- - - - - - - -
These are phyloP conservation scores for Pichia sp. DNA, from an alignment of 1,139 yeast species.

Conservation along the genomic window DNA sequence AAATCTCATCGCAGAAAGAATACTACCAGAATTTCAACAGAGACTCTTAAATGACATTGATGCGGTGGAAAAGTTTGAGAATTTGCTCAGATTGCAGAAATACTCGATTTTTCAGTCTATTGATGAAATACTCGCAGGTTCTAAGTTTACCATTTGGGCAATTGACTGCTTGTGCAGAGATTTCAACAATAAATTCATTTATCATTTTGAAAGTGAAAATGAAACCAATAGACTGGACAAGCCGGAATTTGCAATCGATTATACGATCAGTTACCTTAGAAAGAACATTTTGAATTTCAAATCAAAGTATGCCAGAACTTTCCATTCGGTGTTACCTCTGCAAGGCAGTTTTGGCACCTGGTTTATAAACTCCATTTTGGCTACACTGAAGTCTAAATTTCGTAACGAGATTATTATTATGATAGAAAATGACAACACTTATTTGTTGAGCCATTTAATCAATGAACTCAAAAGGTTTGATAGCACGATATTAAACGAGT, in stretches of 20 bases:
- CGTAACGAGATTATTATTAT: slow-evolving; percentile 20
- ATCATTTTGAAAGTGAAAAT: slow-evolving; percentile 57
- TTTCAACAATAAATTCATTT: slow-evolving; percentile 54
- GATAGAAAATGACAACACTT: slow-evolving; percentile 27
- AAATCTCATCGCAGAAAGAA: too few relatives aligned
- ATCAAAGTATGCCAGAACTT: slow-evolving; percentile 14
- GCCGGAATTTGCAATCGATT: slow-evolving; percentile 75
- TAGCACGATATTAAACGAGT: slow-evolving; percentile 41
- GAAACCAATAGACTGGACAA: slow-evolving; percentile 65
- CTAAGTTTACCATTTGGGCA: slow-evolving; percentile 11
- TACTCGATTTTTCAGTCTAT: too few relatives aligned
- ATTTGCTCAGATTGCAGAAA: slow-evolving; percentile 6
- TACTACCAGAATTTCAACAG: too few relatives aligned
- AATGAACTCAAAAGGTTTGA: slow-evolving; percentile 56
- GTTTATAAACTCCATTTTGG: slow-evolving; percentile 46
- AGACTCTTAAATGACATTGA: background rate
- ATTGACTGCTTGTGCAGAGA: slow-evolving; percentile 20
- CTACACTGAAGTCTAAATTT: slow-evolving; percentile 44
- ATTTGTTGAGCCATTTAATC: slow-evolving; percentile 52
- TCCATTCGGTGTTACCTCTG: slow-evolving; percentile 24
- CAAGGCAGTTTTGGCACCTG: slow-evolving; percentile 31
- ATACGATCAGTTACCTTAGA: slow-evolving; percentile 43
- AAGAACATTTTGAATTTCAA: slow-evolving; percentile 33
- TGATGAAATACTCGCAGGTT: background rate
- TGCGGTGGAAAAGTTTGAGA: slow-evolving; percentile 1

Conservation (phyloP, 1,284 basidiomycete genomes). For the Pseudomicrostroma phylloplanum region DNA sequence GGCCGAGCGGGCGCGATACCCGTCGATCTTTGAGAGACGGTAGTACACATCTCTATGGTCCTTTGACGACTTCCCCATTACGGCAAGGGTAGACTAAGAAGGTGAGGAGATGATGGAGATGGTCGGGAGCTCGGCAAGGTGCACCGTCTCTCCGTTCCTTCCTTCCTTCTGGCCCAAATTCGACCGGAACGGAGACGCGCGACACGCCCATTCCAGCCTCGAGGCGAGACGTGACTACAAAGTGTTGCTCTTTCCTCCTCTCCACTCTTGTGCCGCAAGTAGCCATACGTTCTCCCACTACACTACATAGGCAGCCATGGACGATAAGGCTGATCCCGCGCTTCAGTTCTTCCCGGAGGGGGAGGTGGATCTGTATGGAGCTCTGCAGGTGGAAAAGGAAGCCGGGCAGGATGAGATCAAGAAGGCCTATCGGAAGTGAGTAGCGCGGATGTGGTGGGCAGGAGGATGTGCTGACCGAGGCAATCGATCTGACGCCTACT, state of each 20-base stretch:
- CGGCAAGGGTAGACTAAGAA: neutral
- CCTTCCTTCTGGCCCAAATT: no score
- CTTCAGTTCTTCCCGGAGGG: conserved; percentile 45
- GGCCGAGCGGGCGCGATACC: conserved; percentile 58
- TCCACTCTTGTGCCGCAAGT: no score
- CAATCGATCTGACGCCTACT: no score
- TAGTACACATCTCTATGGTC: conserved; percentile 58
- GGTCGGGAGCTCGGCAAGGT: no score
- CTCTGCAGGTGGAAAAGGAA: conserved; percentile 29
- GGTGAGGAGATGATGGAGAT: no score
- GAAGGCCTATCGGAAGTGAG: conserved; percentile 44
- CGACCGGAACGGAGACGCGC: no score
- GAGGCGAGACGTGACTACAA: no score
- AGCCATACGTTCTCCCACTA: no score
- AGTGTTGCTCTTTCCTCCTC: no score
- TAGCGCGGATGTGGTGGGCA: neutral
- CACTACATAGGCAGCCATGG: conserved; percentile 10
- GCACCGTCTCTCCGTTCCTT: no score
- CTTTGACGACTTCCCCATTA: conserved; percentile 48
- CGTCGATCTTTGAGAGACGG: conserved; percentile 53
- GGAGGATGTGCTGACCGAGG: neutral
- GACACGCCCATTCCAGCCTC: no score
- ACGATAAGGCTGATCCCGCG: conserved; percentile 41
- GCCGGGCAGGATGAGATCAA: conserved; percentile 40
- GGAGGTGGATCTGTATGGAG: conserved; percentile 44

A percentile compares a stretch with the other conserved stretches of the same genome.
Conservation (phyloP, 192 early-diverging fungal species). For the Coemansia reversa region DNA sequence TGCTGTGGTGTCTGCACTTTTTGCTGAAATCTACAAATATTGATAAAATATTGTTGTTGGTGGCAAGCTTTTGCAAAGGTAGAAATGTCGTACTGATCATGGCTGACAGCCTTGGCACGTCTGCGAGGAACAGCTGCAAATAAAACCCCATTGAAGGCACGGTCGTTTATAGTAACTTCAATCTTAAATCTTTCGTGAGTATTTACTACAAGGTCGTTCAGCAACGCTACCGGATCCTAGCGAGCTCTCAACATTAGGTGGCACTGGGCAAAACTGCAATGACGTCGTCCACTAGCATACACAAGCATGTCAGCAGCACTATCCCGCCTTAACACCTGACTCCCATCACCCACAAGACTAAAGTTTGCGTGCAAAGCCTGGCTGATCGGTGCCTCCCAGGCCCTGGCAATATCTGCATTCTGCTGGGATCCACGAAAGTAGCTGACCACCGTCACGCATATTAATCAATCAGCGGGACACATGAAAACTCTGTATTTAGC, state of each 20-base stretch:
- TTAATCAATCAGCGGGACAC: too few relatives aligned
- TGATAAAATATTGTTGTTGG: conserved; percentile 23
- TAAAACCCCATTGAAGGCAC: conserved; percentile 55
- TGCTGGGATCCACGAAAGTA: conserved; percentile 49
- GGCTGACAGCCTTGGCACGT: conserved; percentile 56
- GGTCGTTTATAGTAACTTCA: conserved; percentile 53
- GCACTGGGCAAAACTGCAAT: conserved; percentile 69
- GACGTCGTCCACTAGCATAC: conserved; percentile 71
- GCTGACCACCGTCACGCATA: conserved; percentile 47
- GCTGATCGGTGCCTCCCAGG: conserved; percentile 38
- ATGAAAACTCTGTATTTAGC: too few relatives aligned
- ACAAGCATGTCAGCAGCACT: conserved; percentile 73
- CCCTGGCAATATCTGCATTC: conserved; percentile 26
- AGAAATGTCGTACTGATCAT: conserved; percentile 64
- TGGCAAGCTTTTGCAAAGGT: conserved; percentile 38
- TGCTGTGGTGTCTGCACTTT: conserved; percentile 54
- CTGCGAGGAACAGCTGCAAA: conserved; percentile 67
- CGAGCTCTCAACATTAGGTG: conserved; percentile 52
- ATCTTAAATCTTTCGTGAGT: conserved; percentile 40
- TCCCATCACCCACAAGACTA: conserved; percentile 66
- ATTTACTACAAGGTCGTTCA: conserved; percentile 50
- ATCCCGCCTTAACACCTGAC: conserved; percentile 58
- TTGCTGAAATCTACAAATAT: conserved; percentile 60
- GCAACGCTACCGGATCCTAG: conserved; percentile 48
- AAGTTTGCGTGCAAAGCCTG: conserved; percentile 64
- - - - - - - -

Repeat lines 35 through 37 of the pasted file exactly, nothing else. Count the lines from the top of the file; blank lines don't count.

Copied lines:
- TAGTACACATCTCTATGGTC: conserved; percentile 58
- GGTCGGGAGCTCGGCAAGGT: no score
- CTCTGCAGGTGGAAAAGGAA: conserved; percentile 29